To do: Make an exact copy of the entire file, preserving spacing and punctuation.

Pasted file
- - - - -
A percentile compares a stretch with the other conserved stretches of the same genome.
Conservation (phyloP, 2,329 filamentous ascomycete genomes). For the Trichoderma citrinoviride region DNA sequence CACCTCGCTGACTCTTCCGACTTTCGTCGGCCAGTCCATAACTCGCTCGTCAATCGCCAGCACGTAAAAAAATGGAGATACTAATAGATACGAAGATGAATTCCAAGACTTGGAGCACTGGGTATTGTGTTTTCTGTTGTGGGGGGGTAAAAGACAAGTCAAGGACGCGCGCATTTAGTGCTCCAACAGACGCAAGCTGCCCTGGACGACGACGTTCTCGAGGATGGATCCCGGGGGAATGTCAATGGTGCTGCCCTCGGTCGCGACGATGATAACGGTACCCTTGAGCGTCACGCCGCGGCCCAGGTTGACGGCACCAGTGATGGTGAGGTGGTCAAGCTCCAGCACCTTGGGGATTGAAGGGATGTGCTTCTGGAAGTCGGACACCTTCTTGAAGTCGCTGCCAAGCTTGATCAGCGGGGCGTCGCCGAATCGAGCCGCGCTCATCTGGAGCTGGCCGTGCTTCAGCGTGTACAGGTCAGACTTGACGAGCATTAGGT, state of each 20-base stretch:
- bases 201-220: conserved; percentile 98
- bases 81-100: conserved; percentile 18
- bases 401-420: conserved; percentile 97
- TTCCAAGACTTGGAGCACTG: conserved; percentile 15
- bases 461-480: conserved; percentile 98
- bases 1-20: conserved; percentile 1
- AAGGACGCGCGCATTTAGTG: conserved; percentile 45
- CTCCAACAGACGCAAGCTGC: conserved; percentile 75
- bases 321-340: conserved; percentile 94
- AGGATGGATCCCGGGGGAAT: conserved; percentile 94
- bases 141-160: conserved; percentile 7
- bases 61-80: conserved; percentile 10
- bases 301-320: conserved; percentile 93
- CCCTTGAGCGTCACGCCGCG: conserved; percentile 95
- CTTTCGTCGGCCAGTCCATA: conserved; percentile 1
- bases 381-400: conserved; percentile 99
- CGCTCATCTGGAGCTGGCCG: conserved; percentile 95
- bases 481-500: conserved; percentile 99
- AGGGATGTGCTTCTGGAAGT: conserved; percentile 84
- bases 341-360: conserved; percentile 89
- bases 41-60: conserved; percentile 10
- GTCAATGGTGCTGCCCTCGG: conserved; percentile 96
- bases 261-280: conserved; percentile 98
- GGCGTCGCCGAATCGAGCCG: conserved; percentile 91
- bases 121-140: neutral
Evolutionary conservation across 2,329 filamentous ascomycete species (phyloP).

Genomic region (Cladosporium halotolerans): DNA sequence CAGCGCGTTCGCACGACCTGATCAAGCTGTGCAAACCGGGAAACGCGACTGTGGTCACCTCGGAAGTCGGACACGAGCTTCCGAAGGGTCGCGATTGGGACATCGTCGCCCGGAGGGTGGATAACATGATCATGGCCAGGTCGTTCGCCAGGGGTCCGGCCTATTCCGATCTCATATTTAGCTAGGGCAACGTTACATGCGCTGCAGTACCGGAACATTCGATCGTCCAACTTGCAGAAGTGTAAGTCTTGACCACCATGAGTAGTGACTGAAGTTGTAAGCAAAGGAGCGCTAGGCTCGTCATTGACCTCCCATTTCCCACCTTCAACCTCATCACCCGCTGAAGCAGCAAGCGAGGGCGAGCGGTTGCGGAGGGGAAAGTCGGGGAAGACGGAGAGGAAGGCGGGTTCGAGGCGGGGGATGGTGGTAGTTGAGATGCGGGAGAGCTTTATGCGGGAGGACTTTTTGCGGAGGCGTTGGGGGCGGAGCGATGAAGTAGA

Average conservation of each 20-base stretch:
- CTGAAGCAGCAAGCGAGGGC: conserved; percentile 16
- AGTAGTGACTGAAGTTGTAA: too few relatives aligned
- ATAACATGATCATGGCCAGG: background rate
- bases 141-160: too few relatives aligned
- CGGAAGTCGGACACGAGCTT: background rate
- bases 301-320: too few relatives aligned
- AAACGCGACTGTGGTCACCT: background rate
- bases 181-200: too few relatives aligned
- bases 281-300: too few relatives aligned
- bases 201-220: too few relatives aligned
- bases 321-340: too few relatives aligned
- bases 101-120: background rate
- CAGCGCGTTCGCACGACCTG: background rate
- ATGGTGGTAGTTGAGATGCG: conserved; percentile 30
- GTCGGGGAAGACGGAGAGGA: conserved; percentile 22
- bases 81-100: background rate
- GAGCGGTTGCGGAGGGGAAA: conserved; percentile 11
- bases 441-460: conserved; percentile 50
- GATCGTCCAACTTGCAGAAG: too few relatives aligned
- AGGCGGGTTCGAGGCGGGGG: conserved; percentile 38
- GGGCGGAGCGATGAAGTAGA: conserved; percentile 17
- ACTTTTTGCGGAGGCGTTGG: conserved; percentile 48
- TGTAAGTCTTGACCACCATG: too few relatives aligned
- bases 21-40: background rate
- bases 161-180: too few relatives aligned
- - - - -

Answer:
A percentile compares a stretch with the other conserved stretches of the same genome.
Conservation (phyloP, 2,329 filamentous ascomycete genomes). For the Trichoderma citrinoviride region DNA sequence CACCTCGCTGACTCTTCCGACTTTCGTCGGCCAGTCCATAACTCGCTCGTCAATCGCCAGCACGTAAAAAAATGGAGATACTAATAGATACGAAGATGAATTCCAAGACTTGGAGCACTGGGTATTGTGTTTTCTGTTGTGGGGGGGTAAAAGACAAGTCAAGGACGCGCGCATTTAGTGCTCCAACAGACGCAAGCTGCCCTGGACGACGACGTTCTCGAGGATGGATCCCGGGGGAATGTCAATGGTGCTGCCCTCGGTCGCGACGATGATAACGGTACCCTTGAGCGTCACGCCGCGGCCCAGGTTGACGGCACCAGTGATGGTGAGGTGGTCAAGCTCCAGCACCTTGGGGATTGAAGGGATGTGCTTCTGGAAGTCGGACACCTTCTTGAAGTCGCTGCCAAGCTTGATCAGCGGGGCGTCGCCGAATCGAGCCGCGCTCATCTGGAGCTGGCCGTGCTTCAGCGTGTACAGGTCAGACTTGACGAGCATTAGGT, state of each 20-base stretch:
- bases 201-220: conserved; percentile 98
- bases 81-100: conserved; percentile 18
- bases 401-420: conserved; percentile 97
- TTCCAAGACTTGGAGCACTG: conserved; percentile 15
- bases 461-480: conserved; percentile 98
- bases 1-20: conserved; percentile 1
- AAGGACGCGCGCATTTAGTG: conserved; percentile 45
- CTCCAACAGACGCAAGCTGC: conserved; percentile 75
- bases 321-340: conserved; percentile 94
- AGGATGGATCCCGGGGGAAT: conserved; percentile 94
- bases 141-160: conserved; percentile 7
- bases 61-80: conserved; percentile 10
- bases 301-320: conserved; percentile 93
- CCCTTGAGCGTCACGCCGCG: conserved; percentile 95
- CTTTCGTCGGCCAGTCCATA: conserved; percentile 1
- bases 381-400: conserved; percentile 99
- CGCTCATCTGGAGCTGGCCG: conserved; percentile 95
- bases 481-500: conserved; percentile 99
- AGGGATGTGCTTCTGGAAGT: conserved; percentile 84
- bases 341-360: conserved; percentile 89
- bases 41-60: conserved; percentile 10
- GTCAATGGTGCTGCCCTCGG: conserved; percentile 96
- bases 261-280: conserved; percentile 98
- GGCGTCGCCGAATCGAGCCG: conserved; percentile 91
- bases 121-140: neutral
Evolutionary conservation across 2,329 filamentous ascomycete species (phyloP).

Genomic region (Cladosporium halotolerans): DNA sequence CAGCGCGTTCGCACGACCTGATCAAGCTGTGCAAACCGGGAAACGCGACTGTGGTCACCTCGGAAGTCGGACACGAGCTTCCGAAGGGTCGCGATTGGGACATCGTCGCCCGGAGGGTGGATAACATGATCATGGCCAGGTCGTTCGCCAGGGGTCCGGCCTATTCCGATCTCATATTTAGCTAGGGCAACGTTACATGCGCTGCAGTACCGGAACATTCGATCGTCCAACTTGCAGAAGTGTAAGTCTTGACCACCATGAGTAGTGACTGAAGTTGTAAGCAAAGGAGCGCTAGGCTCGTCATTGACCTCCCATTTCCCACCTTCAACCTCATCACCCGCTGAAGCAGCAAGCGAGGGCGAGCGGTTGCGGAGGGGAAAGTCGGGGAAGACGGAGAGGAAGGCGGGTTCGAGGCGGGGGATGGTGGTAGTTGAGATGCGGGAGAGCTTTATGCGGGAGGACTTTTTGCGGAGGCGTTGGGGGCGGAGCGATGAAGTAGA

Average conservation of each 20-base stretch:
- CTGAAGCAGCAAGCGAGGGC: conserved; percentile 16
- AGTAGTGACTGAAGTTGTAA: too few relatives aligned
- ATAACATGATCATGGCCAGG: background rate
- bases 141-160: too few relatives aligned
- CGGAAGTCGGACACGAGCTT: background rate
- bases 301-320: too few relatives aligned
- AAACGCGACTGTGGTCACCT: background rate
- bases 181-200: too few relatives aligned
- bases 281-300: too few relatives aligned
- bases 201-220: too few relatives aligned
- bases 321-340: too few relatives aligned
- bases 101-120: background rate
- CAGCGCGTTCGCACGACCTG: background rate
- ATGGTGGTAGTTGAGATGCG: conserved; percentile 30
- GTCGGGGAAGACGGAGAGGA: conserved; percentile 22
- bases 81-100: background rate
- GAGCGGTTGCGGAGGGGAAA: conserved; percentile 11
- bases 441-460: conserved; percentile 50
- GATCGTCCAACTTGCAGAAG: too few relatives aligned
- AGGCGGGTTCGAGGCGGGGG: conserved; percentile 38
- GGGCGGAGCGATGAAGTAGA: conserved; percentile 17
- ACTTTTTGCGGAGGCGTTGG: conserved; percentile 48
- TGTAAGTCTTGACCACCATG: too few relatives aligned
- bases 21-40: background rate
- bases 161-180: too few relatives aligned